Tuesday, April 10, 2012

Forgiveness = Freedom

“Forgive and forget,” we are told growing up.  We know that grace and mercy make life easier.  As imperfect people, we experience misunderstandings and hurts on a daily basis that are readily amended.  When it comes to deep emotional scars, that simplistic cliché does not describe our natural reaction to such an intense struggle.  Forgiveness seems like an irrelevant church concept we learned long ago.  In a cutthroat, self-centered world we cannot afford to be doormats.  Victimizers deserve to experience everything they inflict on others.  We take pleasure in mentally picturing what we would say or do if we had the opportunity.  Does this dark portrait illustrate and encapsulate all of life?

            Abuse, neglect, betrayal, rejection, and a host of other offenses can all lead to bitterness.  This is a legitimate human response.  Shylock in Shakespeare’s The Merchant of Venice demonstrates his humanity as he enacts revenge on Antonio who has hurt and ruined Shylock’s life.  We root for the villain, the antihero, because we too relate to Shylock’s pain.  We feel in the darkness of our own hearts that Shylock is justified for demanding the pound of Antonio’s flesh above his heart—and we ponder if Shylock would have discovered a heart if his vengeful act had not been thwarted.  Yes, the desire for revenge is natural, but is it right or healthy?  An act of revenge may satisfy us, but a deeper recess of our hearts yearns for something more.  We all have been hurt, but we know the guilt of hurting others.  We desire the demonic villain to receive his due punishment, yet we desire absolution and healing, if only unconsciously.  We have squelched this positive desire under the pressure of cynicism and pride.  Yet I don’t think we long for tragic conclusions to our life stories.  We want happy endings but are afraid to believe they still exist in such a messed up world.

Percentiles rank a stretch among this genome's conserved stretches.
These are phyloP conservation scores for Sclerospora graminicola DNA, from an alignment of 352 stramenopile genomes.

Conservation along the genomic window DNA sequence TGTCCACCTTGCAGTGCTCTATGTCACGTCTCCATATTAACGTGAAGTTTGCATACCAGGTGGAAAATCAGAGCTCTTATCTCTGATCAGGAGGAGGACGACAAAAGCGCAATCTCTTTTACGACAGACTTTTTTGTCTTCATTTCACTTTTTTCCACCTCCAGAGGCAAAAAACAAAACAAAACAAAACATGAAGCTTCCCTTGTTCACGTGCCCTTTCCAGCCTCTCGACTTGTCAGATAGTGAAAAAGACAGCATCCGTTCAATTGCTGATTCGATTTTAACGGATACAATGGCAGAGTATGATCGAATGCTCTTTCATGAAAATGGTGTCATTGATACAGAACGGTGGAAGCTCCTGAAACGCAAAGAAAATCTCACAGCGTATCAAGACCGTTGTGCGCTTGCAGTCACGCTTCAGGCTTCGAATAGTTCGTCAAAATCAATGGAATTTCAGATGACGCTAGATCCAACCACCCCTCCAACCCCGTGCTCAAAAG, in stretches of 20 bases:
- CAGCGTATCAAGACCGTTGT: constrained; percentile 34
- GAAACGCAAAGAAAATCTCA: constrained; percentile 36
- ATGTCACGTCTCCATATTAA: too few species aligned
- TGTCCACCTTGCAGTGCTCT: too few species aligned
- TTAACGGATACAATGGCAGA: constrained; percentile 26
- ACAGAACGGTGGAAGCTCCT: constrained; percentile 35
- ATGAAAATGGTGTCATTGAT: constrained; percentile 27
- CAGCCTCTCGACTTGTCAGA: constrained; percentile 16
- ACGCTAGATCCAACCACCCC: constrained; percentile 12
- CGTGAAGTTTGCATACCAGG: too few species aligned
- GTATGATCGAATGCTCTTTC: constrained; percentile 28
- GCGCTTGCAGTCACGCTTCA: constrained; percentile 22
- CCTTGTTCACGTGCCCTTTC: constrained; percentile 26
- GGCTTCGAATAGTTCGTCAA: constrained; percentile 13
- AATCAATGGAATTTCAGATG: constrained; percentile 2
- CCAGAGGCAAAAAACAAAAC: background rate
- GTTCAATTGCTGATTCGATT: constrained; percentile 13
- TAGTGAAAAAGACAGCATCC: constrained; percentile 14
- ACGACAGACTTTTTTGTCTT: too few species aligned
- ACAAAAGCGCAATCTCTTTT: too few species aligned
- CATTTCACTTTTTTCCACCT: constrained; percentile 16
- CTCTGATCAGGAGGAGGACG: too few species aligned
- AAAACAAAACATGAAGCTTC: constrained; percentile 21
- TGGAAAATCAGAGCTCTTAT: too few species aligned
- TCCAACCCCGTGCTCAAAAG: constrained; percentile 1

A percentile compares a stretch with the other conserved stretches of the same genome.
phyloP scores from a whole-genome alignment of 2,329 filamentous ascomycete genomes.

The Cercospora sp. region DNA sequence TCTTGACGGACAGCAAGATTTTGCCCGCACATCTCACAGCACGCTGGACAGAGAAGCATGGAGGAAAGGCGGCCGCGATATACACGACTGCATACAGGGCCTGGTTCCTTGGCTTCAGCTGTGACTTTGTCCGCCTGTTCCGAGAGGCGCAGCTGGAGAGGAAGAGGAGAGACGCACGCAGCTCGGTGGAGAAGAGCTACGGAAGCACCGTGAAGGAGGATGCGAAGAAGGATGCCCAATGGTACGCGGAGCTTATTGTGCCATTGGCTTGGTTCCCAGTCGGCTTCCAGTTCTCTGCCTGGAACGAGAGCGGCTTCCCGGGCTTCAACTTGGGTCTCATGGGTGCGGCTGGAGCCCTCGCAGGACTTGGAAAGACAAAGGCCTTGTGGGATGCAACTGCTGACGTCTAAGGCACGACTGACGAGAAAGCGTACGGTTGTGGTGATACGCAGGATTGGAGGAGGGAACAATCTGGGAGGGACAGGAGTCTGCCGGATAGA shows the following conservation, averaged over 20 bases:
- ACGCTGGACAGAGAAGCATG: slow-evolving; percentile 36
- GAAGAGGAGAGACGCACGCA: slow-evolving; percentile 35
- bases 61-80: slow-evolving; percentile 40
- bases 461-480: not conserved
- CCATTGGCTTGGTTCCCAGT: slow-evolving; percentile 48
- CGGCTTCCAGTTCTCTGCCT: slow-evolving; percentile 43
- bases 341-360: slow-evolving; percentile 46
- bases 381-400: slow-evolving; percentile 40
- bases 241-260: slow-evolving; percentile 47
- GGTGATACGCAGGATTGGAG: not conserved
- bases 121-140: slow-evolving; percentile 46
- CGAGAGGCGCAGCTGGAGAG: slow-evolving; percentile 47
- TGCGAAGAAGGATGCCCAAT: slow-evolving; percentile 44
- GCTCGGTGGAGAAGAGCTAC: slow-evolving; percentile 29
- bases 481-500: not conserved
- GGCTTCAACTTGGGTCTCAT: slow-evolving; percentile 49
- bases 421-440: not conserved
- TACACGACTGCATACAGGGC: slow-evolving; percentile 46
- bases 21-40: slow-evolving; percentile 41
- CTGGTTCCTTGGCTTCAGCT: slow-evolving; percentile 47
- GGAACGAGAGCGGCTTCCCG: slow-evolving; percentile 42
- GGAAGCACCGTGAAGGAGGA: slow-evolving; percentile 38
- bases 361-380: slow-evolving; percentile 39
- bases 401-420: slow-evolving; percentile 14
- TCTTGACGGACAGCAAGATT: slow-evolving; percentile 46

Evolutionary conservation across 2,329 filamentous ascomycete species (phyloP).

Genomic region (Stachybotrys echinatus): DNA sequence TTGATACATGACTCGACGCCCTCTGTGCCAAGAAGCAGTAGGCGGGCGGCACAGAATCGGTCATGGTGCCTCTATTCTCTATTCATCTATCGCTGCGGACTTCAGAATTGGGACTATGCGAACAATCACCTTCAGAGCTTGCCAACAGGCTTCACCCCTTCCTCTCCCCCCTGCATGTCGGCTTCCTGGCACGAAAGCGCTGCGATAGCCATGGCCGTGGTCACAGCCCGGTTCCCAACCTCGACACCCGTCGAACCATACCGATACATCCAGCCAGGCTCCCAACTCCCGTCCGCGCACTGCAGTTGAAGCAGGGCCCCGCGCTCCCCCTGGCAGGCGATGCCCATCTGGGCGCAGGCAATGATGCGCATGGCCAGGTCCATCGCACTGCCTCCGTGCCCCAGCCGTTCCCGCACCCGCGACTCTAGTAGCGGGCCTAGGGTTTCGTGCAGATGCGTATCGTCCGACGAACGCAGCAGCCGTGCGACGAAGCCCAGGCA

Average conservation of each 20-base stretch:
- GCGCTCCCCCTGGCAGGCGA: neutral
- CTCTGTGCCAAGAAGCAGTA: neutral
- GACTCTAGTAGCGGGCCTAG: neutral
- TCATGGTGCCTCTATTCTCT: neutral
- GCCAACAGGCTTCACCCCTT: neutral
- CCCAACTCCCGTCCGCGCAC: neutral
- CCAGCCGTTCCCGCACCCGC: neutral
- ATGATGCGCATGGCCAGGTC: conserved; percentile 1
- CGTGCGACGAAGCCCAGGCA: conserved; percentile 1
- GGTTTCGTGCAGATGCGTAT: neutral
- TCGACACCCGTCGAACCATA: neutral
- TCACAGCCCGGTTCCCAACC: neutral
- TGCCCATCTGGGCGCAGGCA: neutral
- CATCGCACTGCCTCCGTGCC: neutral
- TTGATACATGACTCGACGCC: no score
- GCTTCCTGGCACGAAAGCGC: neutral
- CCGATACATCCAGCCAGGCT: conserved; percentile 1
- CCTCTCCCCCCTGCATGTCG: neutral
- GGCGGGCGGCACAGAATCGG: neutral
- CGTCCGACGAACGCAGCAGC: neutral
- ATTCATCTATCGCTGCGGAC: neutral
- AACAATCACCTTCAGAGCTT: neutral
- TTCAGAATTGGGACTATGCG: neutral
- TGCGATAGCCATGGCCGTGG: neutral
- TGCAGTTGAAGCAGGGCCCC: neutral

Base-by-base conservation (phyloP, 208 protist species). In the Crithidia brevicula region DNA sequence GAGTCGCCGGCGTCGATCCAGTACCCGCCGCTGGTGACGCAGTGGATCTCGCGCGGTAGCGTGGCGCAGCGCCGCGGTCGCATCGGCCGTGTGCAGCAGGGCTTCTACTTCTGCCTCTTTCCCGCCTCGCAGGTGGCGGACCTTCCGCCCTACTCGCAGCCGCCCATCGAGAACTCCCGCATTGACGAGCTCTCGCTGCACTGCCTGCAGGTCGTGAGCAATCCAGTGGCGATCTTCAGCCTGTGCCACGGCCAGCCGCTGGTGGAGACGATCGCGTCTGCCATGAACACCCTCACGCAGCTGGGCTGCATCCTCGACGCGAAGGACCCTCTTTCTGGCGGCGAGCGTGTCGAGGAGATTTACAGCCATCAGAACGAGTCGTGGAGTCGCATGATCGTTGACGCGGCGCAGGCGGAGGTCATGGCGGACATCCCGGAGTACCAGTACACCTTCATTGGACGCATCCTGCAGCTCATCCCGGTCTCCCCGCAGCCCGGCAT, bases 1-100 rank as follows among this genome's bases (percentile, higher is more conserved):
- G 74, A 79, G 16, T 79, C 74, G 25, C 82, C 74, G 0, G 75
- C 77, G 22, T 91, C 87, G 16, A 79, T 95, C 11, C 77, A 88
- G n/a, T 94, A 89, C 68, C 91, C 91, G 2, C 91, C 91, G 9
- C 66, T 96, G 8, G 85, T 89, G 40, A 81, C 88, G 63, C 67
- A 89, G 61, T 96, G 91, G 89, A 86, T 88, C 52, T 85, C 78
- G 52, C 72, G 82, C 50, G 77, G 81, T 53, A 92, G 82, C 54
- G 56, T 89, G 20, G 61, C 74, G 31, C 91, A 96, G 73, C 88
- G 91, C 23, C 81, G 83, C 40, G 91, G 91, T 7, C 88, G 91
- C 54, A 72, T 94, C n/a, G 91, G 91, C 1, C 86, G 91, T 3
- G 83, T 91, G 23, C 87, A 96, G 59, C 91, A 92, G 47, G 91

We all likely know that person who justifiably claims he or she could never forgive their hurter for whatever offense was committed.  I know what hurt and anger feels like from my own experiences of hurt.  My pain may not be as severe as others, but I, like anyone else, can relate.  We know what we have been told to do, even believe it would be the better action to take.  Bitterness holds on tightly like shackles and chains.  We feel the knotting, sickening sensation when we remember that hurtful person or relive the traumatic experience.  Yet Christianity and other religions would have us release the accused and let him or her go free from the prison of our hearts and minds.  Even psychological research has demonstrated the benefits of forgiveness.

Forgiveness is not about the person who abused us.  Bitterness allows the offender to repeat his or her crime like an endless skipping record player in our minds.  Forgiveness frees us from the ubiquitous presence of the offending party.  The forgiven may or may not experience shame from their offenses.  Regardless, by resigning ourselves as the judge of their lives and turning them over to God, we will begin living life unfettered.  We have the ability to emancipate ourselves.  We stand in a prison cell that has always been unlocked and unguarded.  We have the option to open the door and walk out into the fresh air and sunshine.